One of the most lasting positive impacts of the COVID pandemic was the increased accessibility to telehealth, including remote appointments, mailed prescriptions, and doctor-patient email communications. Many of us may not realize that another offshoot of this move to telehealth is the idea of hospital-at-home, a practice of providing acute treatment to patients in their own homes. There are many benefits to this model, not the least of which is allowing patients to avoid a hospital room potentially contaminated with dangerous bacteria. In view of this trend, what is the place of hospital infection control and prevention in a world of hospital-at-home? In today's post, we'll explore what this trend means for hospitals and patients in the future.
What is hospital-at-home?
According to the American Health Association (AHA), "hospital-at-home enables some patients who need acute-level care to receive care in their homes, rather than in a hospital." Benefits of this model include reduced costs, improved outcomes, and a better patient experience.
While different models target different populations, in general, patients who are stable enough to be monitored from their homes are served best by hospital-at-home. Patients with well-defined treatment protocols (there is a clear diagnosis with reliable treatment) are visited daily by nurses (often more than once), and stay connected to their team via video communication and even remote biometric monitoring equipment. Typical conditions that fit the hospital-at-home model are pneumonia, congestive heart failure, chronic obstructive pulmonary disease, diabetes and cellulitis. Not only must the patient be a good fit for the program, they also must have a home that is conducive to hospital-at-home care. This includes stable internet access, heating/cooling appliances, and steady social support.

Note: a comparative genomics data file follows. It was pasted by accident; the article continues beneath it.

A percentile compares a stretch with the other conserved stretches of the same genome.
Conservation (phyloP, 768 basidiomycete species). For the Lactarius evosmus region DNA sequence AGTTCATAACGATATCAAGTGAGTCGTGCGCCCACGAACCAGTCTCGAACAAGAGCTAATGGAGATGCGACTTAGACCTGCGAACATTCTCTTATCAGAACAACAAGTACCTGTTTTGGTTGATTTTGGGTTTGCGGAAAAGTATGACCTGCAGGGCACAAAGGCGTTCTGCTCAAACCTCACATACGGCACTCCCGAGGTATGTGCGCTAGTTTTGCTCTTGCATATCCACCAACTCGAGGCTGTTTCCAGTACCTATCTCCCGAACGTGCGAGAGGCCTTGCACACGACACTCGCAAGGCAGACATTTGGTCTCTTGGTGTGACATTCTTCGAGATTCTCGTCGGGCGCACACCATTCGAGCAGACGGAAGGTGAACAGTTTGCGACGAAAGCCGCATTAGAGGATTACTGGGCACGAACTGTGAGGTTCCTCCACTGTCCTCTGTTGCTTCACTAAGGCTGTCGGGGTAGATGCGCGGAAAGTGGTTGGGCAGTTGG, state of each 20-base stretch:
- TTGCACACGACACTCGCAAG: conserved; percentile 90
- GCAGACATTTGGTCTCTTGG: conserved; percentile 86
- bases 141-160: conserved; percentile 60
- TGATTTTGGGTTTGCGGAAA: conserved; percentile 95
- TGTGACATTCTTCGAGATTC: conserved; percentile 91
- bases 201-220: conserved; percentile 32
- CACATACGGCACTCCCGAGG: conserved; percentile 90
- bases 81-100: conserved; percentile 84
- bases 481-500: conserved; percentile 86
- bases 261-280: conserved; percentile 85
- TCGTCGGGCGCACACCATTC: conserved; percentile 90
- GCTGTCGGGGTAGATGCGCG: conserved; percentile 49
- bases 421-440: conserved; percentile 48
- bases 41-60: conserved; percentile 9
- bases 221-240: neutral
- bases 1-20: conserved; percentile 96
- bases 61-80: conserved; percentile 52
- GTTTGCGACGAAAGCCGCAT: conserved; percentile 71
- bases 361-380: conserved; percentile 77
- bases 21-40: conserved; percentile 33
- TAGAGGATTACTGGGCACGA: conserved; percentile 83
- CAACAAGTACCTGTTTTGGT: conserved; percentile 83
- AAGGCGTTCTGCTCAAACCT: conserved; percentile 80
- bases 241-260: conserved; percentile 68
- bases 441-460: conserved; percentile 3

What about infections in hospital-at-home patients?
While data continues to be collected, recent case studies indicate that patients do not acquire new infections while under hospital-at-home care. Because they have a dedicated caregiver (family member, for example), the risk of transmission from another sick patient is virtually null. Visiting nurses have the time and space to follow all hygiene protocols, since they are not juggling multiple cases simultaneously under limited time constraints. Additionally, the bacteria species found in the typical home does not have the years of exposure to antibiotics and disinfectants required to make them multi-drug resistant. All in all, the hospital-at-home patient has very low risk of acquiring an infection.
So where does this leave hospitals and infection control?
By definition, hospital-at-home removes the most stable patients and treats them at their homes. The more unstable cases, vulnerable patients and more severe conditions will be treated in the hospital. Patients without stable homes or adequate home environments will also remain in the hospital. The result is a hospital filled with patients that are statistically far more likely to have adverse outcomes to a hospital-acquired infection. The hospital will not become "more contaminated" or "dirtier," but the patients it serves within its walls will be less able to fight off an infection.
Therefore, hospital-at-home means infection prevention will be even more important to protect the patients who continue to receive treatment at the hospital. Remember, the risk of infection is significant enough that health systems try to keep patients out of hospitals to protect them. Innovations such as copper-infused, preventive biocidal surfaces surrounding the vulnerable patient will help protect against infection by continually reducing the available bioburden. With patients who are already facing serious health conditions and dedicating their energy to recovery, any acquired infection will place them at greater risk. Looking to a future where more patients are treated at home means preventive measures will be even more important for those patients who remain.
What do you think about the hospital-at-home trend? Share your thoughts in the comments below.